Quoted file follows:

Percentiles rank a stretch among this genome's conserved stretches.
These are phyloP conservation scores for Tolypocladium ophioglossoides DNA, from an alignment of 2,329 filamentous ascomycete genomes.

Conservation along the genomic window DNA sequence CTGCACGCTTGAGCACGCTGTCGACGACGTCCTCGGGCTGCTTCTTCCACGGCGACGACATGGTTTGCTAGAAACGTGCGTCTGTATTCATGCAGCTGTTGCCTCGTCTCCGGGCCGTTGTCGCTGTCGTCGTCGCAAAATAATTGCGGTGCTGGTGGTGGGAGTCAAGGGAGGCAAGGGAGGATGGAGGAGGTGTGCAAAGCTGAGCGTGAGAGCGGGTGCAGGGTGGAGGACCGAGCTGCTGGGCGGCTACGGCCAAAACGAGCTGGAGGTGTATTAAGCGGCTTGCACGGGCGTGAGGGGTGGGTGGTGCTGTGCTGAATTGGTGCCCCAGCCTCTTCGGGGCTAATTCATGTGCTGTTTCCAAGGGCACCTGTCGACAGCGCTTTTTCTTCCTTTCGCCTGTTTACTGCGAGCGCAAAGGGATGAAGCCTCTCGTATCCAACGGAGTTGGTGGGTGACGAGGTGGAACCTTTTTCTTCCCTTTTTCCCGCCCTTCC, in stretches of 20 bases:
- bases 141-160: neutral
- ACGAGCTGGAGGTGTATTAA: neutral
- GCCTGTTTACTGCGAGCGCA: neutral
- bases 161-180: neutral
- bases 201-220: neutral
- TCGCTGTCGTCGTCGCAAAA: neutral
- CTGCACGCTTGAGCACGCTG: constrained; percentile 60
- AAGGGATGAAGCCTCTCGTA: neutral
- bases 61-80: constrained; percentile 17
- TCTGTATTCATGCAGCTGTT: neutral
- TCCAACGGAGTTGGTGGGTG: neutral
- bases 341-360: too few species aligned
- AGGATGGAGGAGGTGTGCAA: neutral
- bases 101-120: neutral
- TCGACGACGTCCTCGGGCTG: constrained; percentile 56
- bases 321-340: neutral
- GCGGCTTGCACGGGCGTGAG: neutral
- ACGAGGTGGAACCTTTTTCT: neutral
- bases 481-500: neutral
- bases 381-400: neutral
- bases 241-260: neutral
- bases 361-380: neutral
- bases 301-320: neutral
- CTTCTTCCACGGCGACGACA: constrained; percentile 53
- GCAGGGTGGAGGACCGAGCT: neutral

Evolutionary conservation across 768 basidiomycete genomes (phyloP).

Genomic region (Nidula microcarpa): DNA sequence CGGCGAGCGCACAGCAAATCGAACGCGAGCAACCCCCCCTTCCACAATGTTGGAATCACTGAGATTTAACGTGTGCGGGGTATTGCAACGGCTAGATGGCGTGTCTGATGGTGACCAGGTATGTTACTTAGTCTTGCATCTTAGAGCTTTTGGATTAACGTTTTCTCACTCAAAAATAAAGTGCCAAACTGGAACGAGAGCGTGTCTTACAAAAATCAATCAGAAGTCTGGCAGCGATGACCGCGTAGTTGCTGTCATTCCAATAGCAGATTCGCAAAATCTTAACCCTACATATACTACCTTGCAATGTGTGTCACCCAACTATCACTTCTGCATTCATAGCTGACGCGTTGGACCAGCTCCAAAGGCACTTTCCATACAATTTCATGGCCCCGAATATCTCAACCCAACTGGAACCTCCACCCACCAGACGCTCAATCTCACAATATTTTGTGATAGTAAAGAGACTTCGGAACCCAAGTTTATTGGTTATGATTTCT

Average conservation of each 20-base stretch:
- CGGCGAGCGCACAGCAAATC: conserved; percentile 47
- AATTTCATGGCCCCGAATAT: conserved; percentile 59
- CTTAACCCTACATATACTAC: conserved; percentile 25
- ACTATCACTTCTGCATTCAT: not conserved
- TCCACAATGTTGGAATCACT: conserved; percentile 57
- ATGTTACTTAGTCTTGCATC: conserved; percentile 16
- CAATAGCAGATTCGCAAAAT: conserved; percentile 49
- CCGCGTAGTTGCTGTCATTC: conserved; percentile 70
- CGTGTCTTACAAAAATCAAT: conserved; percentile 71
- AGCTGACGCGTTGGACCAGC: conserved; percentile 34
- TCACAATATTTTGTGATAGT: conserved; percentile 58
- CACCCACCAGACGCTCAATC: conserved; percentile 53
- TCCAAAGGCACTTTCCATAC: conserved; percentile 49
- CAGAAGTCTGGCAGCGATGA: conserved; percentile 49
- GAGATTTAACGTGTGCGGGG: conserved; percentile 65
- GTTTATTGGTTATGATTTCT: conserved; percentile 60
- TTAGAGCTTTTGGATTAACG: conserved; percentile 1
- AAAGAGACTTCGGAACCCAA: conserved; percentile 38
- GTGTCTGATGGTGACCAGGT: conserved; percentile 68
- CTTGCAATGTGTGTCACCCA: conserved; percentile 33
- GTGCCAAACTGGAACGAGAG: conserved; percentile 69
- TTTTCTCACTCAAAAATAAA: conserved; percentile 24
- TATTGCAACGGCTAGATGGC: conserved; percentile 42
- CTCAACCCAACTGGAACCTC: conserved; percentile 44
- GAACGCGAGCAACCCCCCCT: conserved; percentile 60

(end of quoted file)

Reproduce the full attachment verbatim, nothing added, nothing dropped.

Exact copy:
Percentiles rank a stretch among this genome's conserved stretches.
These are phyloP conservation scores for Tolypocladium ophioglossoides DNA, from an alignment of 2,329 filamentous ascomycete genomes.

Conservation along the genomic window DNA sequence CTGCACGCTTGAGCACGCTGTCGACGACGTCCTCGGGCTGCTTCTTCCACGGCGACGACATGGTTTGCTAGAAACGTGCGTCTGTATTCATGCAGCTGTTGCCTCGTCTCCGGGCCGTTGTCGCTGTCGTCGTCGCAAAATAATTGCGGTGCTGGTGGTGGGAGTCAAGGGAGGCAAGGGAGGATGGAGGAGGTGTGCAAAGCTGAGCGTGAGAGCGGGTGCAGGGTGGAGGACCGAGCTGCTGGGCGGCTACGGCCAAAACGAGCTGGAGGTGTATTAAGCGGCTTGCACGGGCGTGAGGGGTGGGTGGTGCTGTGCTGAATTGGTGCCCCAGCCTCTTCGGGGCTAATTCATGTGCTGTTTCCAAGGGCACCTGTCGACAGCGCTTTTTCTTCCTTTCGCCTGTTTACTGCGAGCGCAAAGGGATGAAGCCTCTCGTATCCAACGGAGTTGGTGGGTGACGAGGTGGAACCTTTTTCTTCCCTTTTTCCCGCCCTTCC, in stretches of 20 bases:
- bases 141-160: neutral
- ACGAGCTGGAGGTGTATTAA: neutral
- GCCTGTTTACTGCGAGCGCA: neutral
- bases 161-180: neutral
- bases 201-220: neutral
- TCGCTGTCGTCGTCGCAAAA: neutral
- CTGCACGCTTGAGCACGCTG: constrained; percentile 60
- AAGGGATGAAGCCTCTCGTA: neutral
- bases 61-80: constrained; percentile 17
- TCTGTATTCATGCAGCTGTT: neutral
- TCCAACGGAGTTGGTGGGTG: neutral
- bases 341-360: too few species aligned
- AGGATGGAGGAGGTGTGCAA: neutral
- bases 101-120: neutral
- TCGACGACGTCCTCGGGCTG: constrained; percentile 56
- bases 321-340: neutral
- GCGGCTTGCACGGGCGTGAG: neutral
- ACGAGGTGGAACCTTTTTCT: neutral
- bases 481-500: neutral
- bases 381-400: neutral
- bases 241-260: neutral
- bases 361-380: neutral
- bases 301-320: neutral
- CTTCTTCCACGGCGACGACA: constrained; percentile 53
- GCAGGGTGGAGGACCGAGCT: neutral

Evolutionary conservation across 768 basidiomycete genomes (phyloP).

Genomic region (Nidula microcarpa): DNA sequence CGGCGAGCGCACAGCAAATCGAACGCGAGCAACCCCCCCTTCCACAATGTTGGAATCACTGAGATTTAACGTGTGCGGGGTATTGCAACGGCTAGATGGCGTGTCTGATGGTGACCAGGTATGTTACTTAGTCTTGCATCTTAGAGCTTTTGGATTAACGTTTTCTCACTCAAAAATAAAGTGCCAAACTGGAACGAGAGCGTGTCTTACAAAAATCAATCAGAAGTCTGGCAGCGATGACCGCGTAGTTGCTGTCATTCCAATAGCAGATTCGCAAAATCTTAACCCTACATATACTACCTTGCAATGTGTGTCACCCAACTATCACTTCTGCATTCATAGCTGACGCGTTGGACCAGCTCCAAAGGCACTTTCCATACAATTTCATGGCCCCGAATATCTCAACCCAACTGGAACCTCCACCCACCAGACGCTCAATCTCACAATATTTTGTGATAGTAAAGAGACTTCGGAACCCAAGTTTATTGGTTATGATTTCT

Average conservation of each 20-base stretch:
- CGGCGAGCGCACAGCAAATC: conserved; percentile 47
- AATTTCATGGCCCCGAATAT: conserved; percentile 59
- CTTAACCCTACATATACTAC: conserved; percentile 25
- ACTATCACTTCTGCATTCAT: not conserved
- TCCACAATGTTGGAATCACT: conserved; percentile 57
- ATGTTACTTAGTCTTGCATC: conserved; percentile 16
- CAATAGCAGATTCGCAAAAT: conserved; percentile 49
- CCGCGTAGTTGCTGTCATTC: conserved; percentile 70
- CGTGTCTTACAAAAATCAAT: conserved; percentile 71
- AGCTGACGCGTTGGACCAGC: conserved; percentile 34
- TCACAATATTTTGTGATAGT: conserved; percentile 58
- CACCCACCAGACGCTCAATC: conserved; percentile 53
- TCCAAAGGCACTTTCCATAC: conserved; percentile 49
- CAGAAGTCTGGCAGCGATGA: conserved; percentile 49
- GAGATTTAACGTGTGCGGGG: conserved; percentile 65
- GTTTATTGGTTATGATTTCT: conserved; percentile 60
- TTAGAGCTTTTGGATTAACG: conserved; percentile 1
- AAAGAGACTTCGGAACCCAA: conserved; percentile 38
- GTGTCTGATGGTGACCAGGT: conserved; percentile 68
- CTTGCAATGTGTGTCACCCA: conserved; percentile 33
- GTGCCAAACTGGAACGAGAG: conserved; percentile 69
- TTTTCTCACTCAAAAATAAA: conserved; percentile 24
- TATTGCAACGGCTAGATGGC: conserved; percentile 42
- CTCAACCCAACTGGAACCTC: conserved; percentile 44
- GAACGCGAGCAACCCCCCCT: conserved; percentile 60